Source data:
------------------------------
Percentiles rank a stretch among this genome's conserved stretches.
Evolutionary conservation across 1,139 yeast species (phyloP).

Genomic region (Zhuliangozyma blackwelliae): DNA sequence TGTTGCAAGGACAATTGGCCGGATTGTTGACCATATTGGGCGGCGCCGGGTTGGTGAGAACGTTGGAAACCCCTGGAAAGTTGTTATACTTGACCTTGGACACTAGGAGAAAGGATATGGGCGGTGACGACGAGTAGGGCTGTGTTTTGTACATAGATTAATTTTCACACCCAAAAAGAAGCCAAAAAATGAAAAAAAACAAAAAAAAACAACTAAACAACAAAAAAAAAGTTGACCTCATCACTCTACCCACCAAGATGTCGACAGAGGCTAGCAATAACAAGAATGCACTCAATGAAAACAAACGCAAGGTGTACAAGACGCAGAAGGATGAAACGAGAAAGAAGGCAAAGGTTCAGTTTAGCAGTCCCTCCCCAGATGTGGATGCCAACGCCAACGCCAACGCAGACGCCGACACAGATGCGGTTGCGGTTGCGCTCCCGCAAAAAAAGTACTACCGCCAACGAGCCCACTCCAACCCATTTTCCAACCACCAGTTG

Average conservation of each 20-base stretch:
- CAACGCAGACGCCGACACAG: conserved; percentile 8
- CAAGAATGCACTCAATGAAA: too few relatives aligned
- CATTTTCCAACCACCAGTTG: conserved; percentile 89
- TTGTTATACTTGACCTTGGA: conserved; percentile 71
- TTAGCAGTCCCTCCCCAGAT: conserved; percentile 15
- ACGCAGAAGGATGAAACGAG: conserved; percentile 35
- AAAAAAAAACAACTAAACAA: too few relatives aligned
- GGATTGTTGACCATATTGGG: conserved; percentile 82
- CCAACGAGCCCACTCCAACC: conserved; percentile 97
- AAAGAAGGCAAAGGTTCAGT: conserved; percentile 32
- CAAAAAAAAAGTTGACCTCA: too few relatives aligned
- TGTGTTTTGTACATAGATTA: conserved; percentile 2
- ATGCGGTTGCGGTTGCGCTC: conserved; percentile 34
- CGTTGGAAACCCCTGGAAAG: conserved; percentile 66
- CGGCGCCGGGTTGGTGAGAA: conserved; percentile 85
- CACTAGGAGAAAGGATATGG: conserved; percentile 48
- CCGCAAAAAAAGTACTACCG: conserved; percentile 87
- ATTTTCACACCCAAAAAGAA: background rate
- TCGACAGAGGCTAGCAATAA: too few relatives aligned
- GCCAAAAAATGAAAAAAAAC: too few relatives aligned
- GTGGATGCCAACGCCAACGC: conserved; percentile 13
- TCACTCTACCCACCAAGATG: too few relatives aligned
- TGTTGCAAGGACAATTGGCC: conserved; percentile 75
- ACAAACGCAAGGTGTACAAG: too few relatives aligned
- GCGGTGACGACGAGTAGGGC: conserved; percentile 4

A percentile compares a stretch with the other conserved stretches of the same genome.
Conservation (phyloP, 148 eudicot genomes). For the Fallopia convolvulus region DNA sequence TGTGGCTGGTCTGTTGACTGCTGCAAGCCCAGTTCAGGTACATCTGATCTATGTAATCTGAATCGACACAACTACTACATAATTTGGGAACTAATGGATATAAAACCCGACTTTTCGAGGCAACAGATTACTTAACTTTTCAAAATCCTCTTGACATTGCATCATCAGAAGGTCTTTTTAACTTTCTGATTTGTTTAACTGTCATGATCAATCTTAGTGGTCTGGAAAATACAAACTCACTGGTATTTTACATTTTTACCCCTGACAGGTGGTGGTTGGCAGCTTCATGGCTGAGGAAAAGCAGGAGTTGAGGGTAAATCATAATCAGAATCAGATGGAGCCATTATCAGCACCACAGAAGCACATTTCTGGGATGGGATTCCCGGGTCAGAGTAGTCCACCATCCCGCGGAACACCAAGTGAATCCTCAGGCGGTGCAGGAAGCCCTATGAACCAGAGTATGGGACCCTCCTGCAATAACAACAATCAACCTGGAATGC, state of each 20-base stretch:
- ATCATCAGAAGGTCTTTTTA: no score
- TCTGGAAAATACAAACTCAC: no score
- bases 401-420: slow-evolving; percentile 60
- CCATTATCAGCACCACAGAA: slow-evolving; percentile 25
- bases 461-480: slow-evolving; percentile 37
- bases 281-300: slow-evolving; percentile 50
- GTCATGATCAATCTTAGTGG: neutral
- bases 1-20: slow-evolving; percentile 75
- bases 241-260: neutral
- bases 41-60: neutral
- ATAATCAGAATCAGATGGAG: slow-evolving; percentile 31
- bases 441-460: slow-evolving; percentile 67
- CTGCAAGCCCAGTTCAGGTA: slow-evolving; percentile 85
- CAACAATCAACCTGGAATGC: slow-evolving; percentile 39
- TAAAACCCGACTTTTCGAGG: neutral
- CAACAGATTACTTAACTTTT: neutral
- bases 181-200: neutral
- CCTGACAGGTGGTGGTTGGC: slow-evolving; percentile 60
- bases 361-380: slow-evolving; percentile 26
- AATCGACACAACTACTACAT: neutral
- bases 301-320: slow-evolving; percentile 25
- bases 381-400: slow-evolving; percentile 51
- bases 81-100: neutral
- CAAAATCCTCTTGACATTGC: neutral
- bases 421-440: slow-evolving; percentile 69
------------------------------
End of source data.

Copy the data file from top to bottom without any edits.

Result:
Percentiles rank a stretch among this genome's conserved stretches.
Evolutionary conservation across 1,139 yeast species (phyloP).

Genomic region (Zhuliangozyma blackwelliae): DNA sequence TGTTGCAAGGACAATTGGCCGGATTGTTGACCATATTGGGCGGCGCCGGGTTGGTGAGAACGTTGGAAACCCCTGGAAAGTTGTTATACTTGACCTTGGACACTAGGAGAAAGGATATGGGCGGTGACGACGAGTAGGGCTGTGTTTTGTACATAGATTAATTTTCACACCCAAAAAGAAGCCAAAAAATGAAAAAAAACAAAAAAAAACAACTAAACAACAAAAAAAAAGTTGACCTCATCACTCTACCCACCAAGATGTCGACAGAGGCTAGCAATAACAAGAATGCACTCAATGAAAACAAACGCAAGGTGTACAAGACGCAGAAGGATGAAACGAGAAAGAAGGCAAAGGTTCAGTTTAGCAGTCCCTCCCCAGATGTGGATGCCAACGCCAACGCCAACGCAGACGCCGACACAGATGCGGTTGCGGTTGCGCTCCCGCAAAAAAAGTACTACCGCCAACGAGCCCACTCCAACCCATTTTCCAACCACCAGTTG

Average conservation of each 20-base stretch:
- CAACGCAGACGCCGACACAG: conserved; percentile 8
- CAAGAATGCACTCAATGAAA: too few relatives aligned
- CATTTTCCAACCACCAGTTG: conserved; percentile 89
- TTGTTATACTTGACCTTGGA: conserved; percentile 71
- TTAGCAGTCCCTCCCCAGAT: conserved; percentile 15
- ACGCAGAAGGATGAAACGAG: conserved; percentile 35
- AAAAAAAAACAACTAAACAA: too few relatives aligned
- GGATTGTTGACCATATTGGG: conserved; percentile 82
- CCAACGAGCCCACTCCAACC: conserved; percentile 97
- AAAGAAGGCAAAGGTTCAGT: conserved; percentile 32
- CAAAAAAAAAGTTGACCTCA: too few relatives aligned
- TGTGTTTTGTACATAGATTA: conserved; percentile 2
- ATGCGGTTGCGGTTGCGCTC: conserved; percentile 34
- CGTTGGAAACCCCTGGAAAG: conserved; percentile 66
- CGGCGCCGGGTTGGTGAGAA: conserved; percentile 85
- CACTAGGAGAAAGGATATGG: conserved; percentile 48
- CCGCAAAAAAAGTACTACCG: conserved; percentile 87
- ATTTTCACACCCAAAAAGAA: background rate
- TCGACAGAGGCTAGCAATAA: too few relatives aligned
- GCCAAAAAATGAAAAAAAAC: too few relatives aligned
- GTGGATGCCAACGCCAACGC: conserved; percentile 13
- TCACTCTACCCACCAAGATG: too few relatives aligned
- TGTTGCAAGGACAATTGGCC: conserved; percentile 75
- ACAAACGCAAGGTGTACAAG: too few relatives aligned
- GCGGTGACGACGAGTAGGGC: conserved; percentile 4

A percentile compares a stretch with the other conserved stretches of the same genome.
Conservation (phyloP, 148 eudicot genomes). For the Fallopia convolvulus region DNA sequence TGTGGCTGGTCTGTTGACTGCTGCAAGCCCAGTTCAGGTACATCTGATCTATGTAATCTGAATCGACACAACTACTACATAATTTGGGAACTAATGGATATAAAACCCGACTTTTCGAGGCAACAGATTACTTAACTTTTCAAAATCCTCTTGACATTGCATCATCAGAAGGTCTTTTTAACTTTCTGATTTGTTTAACTGTCATGATCAATCTTAGTGGTCTGGAAAATACAAACTCACTGGTATTTTACATTTTTACCCCTGACAGGTGGTGGTTGGCAGCTTCATGGCTGAGGAAAAGCAGGAGTTGAGGGTAAATCATAATCAGAATCAGATGGAGCCATTATCAGCACCACAGAAGCACATTTCTGGGATGGGATTCCCGGGTCAGAGTAGTCCACCATCCCGCGGAACACCAAGTGAATCCTCAGGCGGTGCAGGAAGCCCTATGAACCAGAGTATGGGACCCTCCTGCAATAACAACAATCAACCTGGAATGC, state of each 20-base stretch:
- ATCATCAGAAGGTCTTTTTA: no score
- TCTGGAAAATACAAACTCAC: no score
- bases 401-420: slow-evolving; percentile 60
- CCATTATCAGCACCACAGAA: slow-evolving; percentile 25
- bases 461-480: slow-evolving; percentile 37
- bases 281-300: slow-evolving; percentile 50
- GTCATGATCAATCTTAGTGG: neutral
- bases 1-20: slow-evolving; percentile 75
- bases 241-260: neutral
- bases 41-60: neutral
- ATAATCAGAATCAGATGGAG: slow-evolving; percentile 31
- bases 441-460: slow-evolving; percentile 67
- CTGCAAGCCCAGTTCAGGTA: slow-evolving; percentile 85
- CAACAATCAACCTGGAATGC: slow-evolving; percentile 39
- TAAAACCCGACTTTTCGAGG: neutral
- CAACAGATTACTTAACTTTT: neutral
- bases 181-200: neutral
- CCTGACAGGTGGTGGTTGGC: slow-evolving; percentile 60
- bases 361-380: slow-evolving; percentile 26
- AATCGACACAACTACTACAT: neutral
- bases 301-320: slow-evolving; percentile 25
- bases 381-400: slow-evolving; percentile 51
- bases 81-100: neutral
- CAAAATCCTCTTGACATTGC: neutral
- bases 421-440: slow-evolving; percentile 69